With U.N. Secretary-General Ban Ki-moon choosing energy access as one of his top priorities for his second term, how will the United Nations successfully meet the aggressive targets? During today's OnPoint, Kandeh Yumkella, co-chairman of the United Nations' Sustainable Energy for All initiative and director-general of the U.N. Industrial Development Organization, discusses Sustainable Energy for All's action plan for deploying new technologies around the world.
Monica Trauzzi: Hello and welcome to OnPoint. I'm Monica Trauzzi. Joining me today is Kandeh Yumkella, co-chair of the United Nations Sustainable Energy for All Initiative and director general of the United Nations Industrial Development Organization. Dr. Yumkella, thanks for coming on the show.
Kandeh Yumkella: Thank you for inviting me.
Monica Trauzzi: The UN Secretary-General has chosen energy access to be one of his top priorities for his second term. Why is this such a critical issue for him and for the UN to tackle?
Kandeh Yumkella: Well, it is an important decision he's taken, because we realize, after assessing our efforts to promote and implement programs to achieve the millennium development goals, we realize now that without access to energy none of those goals will be achieved. Second, we realize that 64 to 70 percent of greenhouse gas emissions come from energy-related activities, power generation, transport, our heating and cooling of housing, industry and so on. So, you have two of the most critical challenges we face today, climate change, reducing poverty, both of them linked somewhere by energy systems. And so the secretary general is making a clear commitment that, look, we need to promote access to energy for the poorest of the poor that do not have it, but at the same time we need an energy revolution if we are going to deal with climate change as well.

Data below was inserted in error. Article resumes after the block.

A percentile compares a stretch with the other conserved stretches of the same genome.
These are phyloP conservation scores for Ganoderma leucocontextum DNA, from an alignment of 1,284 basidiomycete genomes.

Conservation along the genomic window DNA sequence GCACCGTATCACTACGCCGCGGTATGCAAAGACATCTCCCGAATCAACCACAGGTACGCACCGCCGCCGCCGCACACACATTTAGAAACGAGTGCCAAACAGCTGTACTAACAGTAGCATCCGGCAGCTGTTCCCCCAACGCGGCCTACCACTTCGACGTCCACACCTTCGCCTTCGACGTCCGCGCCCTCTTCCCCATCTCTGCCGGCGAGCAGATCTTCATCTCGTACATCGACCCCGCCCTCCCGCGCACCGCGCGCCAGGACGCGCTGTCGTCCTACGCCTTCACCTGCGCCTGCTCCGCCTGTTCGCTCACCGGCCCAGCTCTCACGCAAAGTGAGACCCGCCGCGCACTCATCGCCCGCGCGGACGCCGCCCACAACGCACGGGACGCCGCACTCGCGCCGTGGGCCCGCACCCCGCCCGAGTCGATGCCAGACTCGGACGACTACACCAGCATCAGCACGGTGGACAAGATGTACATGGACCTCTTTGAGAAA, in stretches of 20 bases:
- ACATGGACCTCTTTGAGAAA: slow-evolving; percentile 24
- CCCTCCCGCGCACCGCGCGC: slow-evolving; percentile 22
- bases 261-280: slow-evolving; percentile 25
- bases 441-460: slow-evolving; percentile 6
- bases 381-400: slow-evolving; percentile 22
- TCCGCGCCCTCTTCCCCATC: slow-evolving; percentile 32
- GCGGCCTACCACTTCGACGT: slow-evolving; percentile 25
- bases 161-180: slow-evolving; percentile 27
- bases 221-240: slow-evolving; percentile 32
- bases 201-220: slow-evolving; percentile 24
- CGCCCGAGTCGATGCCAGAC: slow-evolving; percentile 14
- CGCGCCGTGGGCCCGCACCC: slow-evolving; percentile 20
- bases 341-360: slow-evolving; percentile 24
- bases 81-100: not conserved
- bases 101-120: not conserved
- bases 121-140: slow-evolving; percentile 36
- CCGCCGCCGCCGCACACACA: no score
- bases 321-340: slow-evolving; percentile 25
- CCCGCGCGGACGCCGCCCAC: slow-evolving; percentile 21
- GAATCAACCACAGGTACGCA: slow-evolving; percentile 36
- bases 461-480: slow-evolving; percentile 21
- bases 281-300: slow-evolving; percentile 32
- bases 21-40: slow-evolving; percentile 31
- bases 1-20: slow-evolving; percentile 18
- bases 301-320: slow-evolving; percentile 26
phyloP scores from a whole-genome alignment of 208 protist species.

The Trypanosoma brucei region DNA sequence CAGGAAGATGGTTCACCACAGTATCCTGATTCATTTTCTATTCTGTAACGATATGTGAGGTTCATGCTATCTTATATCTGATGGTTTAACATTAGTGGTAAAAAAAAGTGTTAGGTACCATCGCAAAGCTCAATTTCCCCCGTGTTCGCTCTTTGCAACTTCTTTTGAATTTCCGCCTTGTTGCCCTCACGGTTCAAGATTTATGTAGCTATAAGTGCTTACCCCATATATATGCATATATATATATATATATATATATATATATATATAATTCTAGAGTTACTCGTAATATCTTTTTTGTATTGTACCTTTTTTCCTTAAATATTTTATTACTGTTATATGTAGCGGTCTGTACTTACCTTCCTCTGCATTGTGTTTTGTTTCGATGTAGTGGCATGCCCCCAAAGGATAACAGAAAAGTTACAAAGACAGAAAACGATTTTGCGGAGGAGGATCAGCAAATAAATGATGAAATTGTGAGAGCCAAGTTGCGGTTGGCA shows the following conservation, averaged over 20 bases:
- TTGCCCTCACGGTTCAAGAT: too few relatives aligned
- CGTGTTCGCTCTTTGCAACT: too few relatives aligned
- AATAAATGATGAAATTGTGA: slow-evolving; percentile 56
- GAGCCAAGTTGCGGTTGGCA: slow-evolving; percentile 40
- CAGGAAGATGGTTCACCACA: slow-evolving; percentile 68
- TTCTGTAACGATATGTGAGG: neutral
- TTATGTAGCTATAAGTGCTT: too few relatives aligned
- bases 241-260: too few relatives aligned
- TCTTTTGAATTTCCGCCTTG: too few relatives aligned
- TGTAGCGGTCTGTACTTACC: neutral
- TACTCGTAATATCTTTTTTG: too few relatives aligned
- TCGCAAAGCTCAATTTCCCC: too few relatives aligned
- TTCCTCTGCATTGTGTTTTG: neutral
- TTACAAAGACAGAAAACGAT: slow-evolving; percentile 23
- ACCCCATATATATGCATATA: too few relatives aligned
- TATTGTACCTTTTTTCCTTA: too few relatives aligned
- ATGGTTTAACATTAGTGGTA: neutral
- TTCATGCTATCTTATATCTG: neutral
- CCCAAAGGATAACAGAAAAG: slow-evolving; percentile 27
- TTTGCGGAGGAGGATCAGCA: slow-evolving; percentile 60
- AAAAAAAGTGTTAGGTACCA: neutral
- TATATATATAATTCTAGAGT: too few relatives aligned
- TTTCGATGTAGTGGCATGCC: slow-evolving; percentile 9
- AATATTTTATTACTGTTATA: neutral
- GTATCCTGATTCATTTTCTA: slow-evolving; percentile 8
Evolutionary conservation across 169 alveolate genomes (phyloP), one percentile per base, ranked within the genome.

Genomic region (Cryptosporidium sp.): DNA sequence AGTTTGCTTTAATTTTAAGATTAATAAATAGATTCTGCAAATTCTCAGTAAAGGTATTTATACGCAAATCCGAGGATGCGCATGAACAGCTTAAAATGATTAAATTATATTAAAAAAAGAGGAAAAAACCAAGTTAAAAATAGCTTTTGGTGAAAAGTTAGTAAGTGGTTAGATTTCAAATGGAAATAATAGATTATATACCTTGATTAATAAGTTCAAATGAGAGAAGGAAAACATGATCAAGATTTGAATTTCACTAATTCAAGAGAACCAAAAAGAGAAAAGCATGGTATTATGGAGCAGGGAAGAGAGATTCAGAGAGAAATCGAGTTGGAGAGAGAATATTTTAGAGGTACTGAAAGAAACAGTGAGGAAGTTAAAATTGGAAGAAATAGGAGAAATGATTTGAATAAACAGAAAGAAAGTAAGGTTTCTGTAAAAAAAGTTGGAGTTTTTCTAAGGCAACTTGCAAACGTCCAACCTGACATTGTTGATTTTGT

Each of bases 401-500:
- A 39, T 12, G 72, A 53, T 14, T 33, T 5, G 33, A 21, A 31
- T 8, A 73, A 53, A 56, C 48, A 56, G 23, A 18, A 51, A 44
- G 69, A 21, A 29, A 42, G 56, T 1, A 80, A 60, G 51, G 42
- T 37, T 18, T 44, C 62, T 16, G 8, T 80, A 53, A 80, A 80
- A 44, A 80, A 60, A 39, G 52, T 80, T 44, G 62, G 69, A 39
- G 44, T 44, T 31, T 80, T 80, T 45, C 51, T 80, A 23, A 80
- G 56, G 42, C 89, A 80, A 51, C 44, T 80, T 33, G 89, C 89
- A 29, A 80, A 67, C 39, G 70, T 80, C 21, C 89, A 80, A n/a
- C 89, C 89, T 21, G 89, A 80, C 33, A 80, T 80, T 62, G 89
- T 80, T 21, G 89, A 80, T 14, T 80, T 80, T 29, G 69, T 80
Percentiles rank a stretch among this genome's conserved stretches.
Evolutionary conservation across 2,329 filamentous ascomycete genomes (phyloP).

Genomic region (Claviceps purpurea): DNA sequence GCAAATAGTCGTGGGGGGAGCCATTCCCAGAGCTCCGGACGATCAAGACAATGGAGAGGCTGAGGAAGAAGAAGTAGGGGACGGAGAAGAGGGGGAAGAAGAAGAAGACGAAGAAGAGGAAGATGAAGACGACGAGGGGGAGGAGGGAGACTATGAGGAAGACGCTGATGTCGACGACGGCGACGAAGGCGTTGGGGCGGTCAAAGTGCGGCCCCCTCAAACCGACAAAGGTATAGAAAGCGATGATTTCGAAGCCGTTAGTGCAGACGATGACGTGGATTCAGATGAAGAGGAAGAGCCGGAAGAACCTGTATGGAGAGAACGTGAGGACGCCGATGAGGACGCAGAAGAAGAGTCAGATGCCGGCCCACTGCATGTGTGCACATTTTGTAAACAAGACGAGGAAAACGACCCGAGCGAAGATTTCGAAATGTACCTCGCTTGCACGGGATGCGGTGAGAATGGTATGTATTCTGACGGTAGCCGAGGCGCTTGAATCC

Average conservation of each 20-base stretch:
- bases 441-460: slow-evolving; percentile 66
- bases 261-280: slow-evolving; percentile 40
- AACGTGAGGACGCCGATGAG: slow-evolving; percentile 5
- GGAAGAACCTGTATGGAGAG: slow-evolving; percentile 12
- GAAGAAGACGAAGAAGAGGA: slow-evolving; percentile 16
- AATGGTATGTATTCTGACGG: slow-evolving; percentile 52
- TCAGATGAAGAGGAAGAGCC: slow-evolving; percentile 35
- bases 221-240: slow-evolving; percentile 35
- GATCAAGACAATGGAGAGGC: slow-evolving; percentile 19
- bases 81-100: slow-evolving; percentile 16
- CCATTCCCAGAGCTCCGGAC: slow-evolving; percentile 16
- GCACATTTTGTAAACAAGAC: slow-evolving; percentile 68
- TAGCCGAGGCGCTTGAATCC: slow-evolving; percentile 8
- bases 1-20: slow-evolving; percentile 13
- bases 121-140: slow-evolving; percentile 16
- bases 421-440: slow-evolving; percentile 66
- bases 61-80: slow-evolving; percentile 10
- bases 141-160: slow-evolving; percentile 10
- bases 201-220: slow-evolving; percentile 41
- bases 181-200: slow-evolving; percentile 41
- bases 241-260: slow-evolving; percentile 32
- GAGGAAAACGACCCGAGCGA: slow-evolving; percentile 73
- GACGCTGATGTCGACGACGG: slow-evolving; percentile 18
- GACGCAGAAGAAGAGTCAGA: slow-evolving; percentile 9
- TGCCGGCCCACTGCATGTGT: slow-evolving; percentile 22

Monica Trauzzi: How ambitious are these goals though? I mean we're talking about bringing access to areas that maybe are not even familiar with some of the technologies that you're talking about.
Kandeh Yumkella: This is bold and ambitious and that's the intention. We're talking about universal access to energy by 2030, so in the next 20 years. We're talking about the possibility of doubling the rates of energy efficiency improvement every year by 2030 and also doubling the share of renewables, but we see them as a package. The reason why we remain confident is that for a number of the technologies that we need to promote access they are known, for the 1.4 billion that have no access to electricity. What is missing? Public policy and also financing. So we are confident that with the right set of political commitments, good business models, bringing in the private sector onboard, that we can achieve these. Also, as you know, many people say that energy efficiency is the low-hanging fruit. Also, if you are efficient in energy use, production and use, maybe you don't need to build all these power plants. You see the synergy of these goals that we are establishing now. So we are convinced that these are ambitious, but achievable goals and we think the moment is right. There is a lot happening around the world in energy systems now that we know many countries are working on some of the solutions that we need to deploy.
Monica Trauzzi: Are there particular technologies that you'll be focused on deploying?